Penguins are the most common bird on an icy continent and flock to populations as large as some cities. Of the 17 species recorded over the years in the region, only the emperor and Adelie survived the glacial desert year round. Chinstrap, gentoo and macaroni all breed on the northern tip of the Antarctic peninsula, before reaching the cooler waters of the Southern Ocean.
But things are changing fast.
Temperatures on the continent have risen by almost 3 degrees Celsius over the past 50 years and about 87 percent of the glaciers along its west coast have “retreated” during that time.
Award-winning filmmaker and author Jon Bowermaster revealed some of the first effects of that change in Amazon Prime̵7;s documentary ‘Terra Antarctica’.
“We discovered a trio of tents on Petermann Island and pulled ashore to investigate,” he said.
“It turns out this is home to the penguin researchers here every summer.”
The Oceanides environmental group has been tracking wildlife for two decades in the area.
“The number of gentoo penguins is increasing, and Adelie penguins are decreasing,” said researcher Melissa Rider.
“Even from last year to this year, we lost 20% of our Adelie penguins in a year.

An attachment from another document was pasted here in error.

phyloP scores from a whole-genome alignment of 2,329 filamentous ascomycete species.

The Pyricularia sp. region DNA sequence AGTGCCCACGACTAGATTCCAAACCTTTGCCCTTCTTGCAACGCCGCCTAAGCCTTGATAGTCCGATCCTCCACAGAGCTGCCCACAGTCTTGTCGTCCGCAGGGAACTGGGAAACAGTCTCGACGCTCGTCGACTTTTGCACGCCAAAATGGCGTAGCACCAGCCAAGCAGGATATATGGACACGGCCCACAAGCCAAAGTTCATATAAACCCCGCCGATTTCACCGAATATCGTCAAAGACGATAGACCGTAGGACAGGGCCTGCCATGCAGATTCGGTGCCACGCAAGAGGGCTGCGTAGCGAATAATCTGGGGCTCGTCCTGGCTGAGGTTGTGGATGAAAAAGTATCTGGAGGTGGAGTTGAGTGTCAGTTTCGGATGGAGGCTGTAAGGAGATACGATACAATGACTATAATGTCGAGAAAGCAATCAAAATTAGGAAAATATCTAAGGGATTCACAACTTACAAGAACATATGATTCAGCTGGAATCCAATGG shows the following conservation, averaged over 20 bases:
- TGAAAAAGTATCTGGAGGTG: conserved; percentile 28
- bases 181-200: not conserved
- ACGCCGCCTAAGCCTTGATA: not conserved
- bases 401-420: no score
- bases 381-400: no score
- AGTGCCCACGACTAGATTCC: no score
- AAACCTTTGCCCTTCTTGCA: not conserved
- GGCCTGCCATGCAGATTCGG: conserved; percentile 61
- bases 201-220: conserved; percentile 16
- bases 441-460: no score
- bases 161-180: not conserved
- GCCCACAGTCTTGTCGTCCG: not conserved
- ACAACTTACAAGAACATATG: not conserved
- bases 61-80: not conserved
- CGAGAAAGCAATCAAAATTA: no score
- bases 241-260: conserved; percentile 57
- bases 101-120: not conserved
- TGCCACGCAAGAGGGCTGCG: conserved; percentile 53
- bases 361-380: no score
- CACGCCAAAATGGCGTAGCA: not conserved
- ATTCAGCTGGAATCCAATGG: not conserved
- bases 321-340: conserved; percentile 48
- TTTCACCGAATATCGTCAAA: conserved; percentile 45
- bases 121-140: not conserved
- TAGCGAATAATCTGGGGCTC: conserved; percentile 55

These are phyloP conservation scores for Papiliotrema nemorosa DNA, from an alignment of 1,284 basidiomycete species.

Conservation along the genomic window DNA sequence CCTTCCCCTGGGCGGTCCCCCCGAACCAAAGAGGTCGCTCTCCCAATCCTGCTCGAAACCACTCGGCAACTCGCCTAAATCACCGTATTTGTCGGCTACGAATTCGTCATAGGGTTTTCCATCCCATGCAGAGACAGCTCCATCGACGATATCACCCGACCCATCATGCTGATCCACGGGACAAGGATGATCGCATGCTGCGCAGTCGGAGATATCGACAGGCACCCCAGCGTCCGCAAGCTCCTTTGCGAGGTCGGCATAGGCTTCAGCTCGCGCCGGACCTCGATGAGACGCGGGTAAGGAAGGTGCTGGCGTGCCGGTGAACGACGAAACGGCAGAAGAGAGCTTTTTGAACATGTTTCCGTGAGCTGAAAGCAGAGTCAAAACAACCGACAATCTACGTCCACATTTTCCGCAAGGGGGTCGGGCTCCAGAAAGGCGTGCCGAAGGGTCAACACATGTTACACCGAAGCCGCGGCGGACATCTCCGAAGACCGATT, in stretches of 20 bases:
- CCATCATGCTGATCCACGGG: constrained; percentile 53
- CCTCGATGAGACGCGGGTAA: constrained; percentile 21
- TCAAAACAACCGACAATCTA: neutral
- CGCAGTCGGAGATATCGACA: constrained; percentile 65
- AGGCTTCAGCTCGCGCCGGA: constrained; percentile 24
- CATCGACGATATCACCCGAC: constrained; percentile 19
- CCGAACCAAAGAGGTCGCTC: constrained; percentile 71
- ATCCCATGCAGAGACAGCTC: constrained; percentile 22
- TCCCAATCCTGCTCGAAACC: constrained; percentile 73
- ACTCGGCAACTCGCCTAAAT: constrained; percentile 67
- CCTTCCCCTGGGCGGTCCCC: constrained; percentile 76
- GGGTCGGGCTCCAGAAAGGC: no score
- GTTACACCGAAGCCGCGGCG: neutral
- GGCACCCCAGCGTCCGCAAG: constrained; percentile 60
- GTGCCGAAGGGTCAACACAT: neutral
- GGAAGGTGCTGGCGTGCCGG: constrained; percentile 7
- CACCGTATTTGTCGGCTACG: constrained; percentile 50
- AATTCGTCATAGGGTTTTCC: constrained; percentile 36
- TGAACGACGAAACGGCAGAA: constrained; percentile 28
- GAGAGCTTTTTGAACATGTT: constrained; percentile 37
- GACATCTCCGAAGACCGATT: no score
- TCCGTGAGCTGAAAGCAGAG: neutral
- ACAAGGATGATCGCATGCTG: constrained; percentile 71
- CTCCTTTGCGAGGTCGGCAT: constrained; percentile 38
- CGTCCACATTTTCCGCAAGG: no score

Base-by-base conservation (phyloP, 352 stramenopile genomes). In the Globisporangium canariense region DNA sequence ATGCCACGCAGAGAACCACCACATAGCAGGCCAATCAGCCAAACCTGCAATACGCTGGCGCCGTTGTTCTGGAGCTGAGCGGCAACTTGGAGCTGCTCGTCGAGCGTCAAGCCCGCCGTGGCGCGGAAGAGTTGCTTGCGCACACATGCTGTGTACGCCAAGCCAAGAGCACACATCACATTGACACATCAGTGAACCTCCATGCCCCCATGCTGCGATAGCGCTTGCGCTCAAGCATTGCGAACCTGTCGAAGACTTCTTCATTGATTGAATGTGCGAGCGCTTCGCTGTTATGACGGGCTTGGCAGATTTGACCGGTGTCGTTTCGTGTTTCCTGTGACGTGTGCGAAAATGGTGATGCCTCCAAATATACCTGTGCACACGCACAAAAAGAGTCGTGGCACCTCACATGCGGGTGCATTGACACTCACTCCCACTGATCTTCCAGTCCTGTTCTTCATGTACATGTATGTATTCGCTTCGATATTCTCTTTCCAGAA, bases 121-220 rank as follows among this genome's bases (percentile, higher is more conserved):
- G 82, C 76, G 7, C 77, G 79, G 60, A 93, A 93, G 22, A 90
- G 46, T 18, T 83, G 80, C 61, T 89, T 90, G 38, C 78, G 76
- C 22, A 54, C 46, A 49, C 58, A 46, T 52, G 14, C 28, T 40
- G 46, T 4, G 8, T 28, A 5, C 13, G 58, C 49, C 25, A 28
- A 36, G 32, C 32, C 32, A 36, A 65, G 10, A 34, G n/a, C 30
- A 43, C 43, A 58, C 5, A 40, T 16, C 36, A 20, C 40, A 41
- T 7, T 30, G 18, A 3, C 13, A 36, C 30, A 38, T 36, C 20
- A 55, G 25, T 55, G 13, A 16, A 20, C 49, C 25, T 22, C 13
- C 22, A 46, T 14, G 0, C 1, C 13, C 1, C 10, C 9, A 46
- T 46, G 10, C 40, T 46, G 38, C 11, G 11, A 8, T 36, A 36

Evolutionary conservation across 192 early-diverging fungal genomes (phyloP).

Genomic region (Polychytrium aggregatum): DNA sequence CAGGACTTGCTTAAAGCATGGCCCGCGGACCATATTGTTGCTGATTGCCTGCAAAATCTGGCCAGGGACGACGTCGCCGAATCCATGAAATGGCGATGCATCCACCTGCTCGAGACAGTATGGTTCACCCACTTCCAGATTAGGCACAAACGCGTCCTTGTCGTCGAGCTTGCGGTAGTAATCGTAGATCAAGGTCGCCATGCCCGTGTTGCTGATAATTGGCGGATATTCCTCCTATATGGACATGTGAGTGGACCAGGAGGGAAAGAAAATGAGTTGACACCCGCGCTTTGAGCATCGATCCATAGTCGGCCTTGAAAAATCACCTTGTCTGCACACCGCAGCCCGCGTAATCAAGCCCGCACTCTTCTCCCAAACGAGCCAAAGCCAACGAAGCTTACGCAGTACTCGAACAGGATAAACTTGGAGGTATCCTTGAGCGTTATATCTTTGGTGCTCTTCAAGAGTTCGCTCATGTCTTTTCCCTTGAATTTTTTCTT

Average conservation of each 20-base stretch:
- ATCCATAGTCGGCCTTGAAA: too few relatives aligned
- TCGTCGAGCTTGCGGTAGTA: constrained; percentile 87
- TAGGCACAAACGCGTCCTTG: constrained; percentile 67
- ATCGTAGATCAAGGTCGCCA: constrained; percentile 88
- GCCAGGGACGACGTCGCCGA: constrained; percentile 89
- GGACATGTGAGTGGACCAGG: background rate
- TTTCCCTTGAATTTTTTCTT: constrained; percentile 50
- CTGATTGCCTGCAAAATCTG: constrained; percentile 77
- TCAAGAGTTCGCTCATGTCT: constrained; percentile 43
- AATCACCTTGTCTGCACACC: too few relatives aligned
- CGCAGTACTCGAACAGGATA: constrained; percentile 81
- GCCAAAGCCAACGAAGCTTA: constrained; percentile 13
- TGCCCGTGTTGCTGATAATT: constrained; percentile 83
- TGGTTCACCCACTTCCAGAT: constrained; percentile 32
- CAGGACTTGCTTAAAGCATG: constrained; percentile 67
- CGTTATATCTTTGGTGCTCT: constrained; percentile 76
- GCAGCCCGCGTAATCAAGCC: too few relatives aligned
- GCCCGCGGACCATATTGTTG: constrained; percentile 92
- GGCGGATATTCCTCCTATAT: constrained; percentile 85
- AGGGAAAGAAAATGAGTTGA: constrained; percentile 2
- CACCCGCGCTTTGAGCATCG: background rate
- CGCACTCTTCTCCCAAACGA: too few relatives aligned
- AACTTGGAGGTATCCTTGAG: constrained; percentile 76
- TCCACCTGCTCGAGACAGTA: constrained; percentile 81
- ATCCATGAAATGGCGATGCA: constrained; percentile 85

“The Adelies are cold-loving birds, they like a lot of sea ice and we won’t have such conditions in this part of the Antarctic Peninsula.
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“Since leaving King George, she’s been lobbying to spend a day looking for it.”
After walking across the ice for a few hours, the couple discovered a penguin just five meters away.
“Here it is,” Ms. Stewart said in 2016. It is beautiful.
“You can still see a little white mark on its head.
“I couldn’t believe it was right there. I couldn’t be happier ”.
In the ocean, the penguin’s black back disguises birds from both predators and prey swimming above.
Experts suspect color changes will affect the bird’s survival, although there are no studies to support this theory.
Although penguins have wings and feathers, they cannot fly.
Instead, they have evolved into the most efficient swimmers and divers of all birds.
Some species spend 75% of their time in the ocean – the most compared to birds.